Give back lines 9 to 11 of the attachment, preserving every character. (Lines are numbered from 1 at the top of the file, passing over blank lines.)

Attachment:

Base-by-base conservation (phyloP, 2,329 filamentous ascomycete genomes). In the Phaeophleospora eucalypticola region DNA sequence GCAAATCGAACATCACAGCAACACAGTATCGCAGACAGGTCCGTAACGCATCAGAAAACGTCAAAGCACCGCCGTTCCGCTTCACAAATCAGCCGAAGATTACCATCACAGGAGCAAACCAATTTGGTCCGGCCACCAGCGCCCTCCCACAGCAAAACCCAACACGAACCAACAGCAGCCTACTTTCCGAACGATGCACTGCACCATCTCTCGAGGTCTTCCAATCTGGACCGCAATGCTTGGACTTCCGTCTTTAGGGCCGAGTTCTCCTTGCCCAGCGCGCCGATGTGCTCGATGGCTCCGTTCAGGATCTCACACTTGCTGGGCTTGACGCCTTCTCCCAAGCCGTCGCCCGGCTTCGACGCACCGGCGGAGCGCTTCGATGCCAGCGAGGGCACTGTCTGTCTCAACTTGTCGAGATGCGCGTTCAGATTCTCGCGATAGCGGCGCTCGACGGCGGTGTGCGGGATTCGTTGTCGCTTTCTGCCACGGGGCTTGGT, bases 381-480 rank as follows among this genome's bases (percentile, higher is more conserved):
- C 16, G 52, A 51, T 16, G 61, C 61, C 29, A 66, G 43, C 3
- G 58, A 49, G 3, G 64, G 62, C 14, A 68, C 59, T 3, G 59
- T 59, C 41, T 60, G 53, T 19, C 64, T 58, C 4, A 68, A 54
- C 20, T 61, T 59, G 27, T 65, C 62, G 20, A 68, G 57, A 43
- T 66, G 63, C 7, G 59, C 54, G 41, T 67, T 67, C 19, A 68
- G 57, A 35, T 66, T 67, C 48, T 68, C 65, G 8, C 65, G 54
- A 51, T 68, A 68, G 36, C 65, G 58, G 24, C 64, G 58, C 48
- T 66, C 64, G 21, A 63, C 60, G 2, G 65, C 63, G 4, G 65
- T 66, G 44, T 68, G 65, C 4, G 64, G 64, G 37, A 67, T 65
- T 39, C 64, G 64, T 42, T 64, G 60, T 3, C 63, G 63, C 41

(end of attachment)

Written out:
- T 66, C 64, G 21, A 63, C 60, G 2, G 65, C 63, G 4, G 65
- T 66, G 44, T 68, G 65, C 4, G 64, G 64, G 37, A 67, T 65
- T 39, C 64, G 64, T 42, T 64, G 60, T 3, C 63, G 63, C 41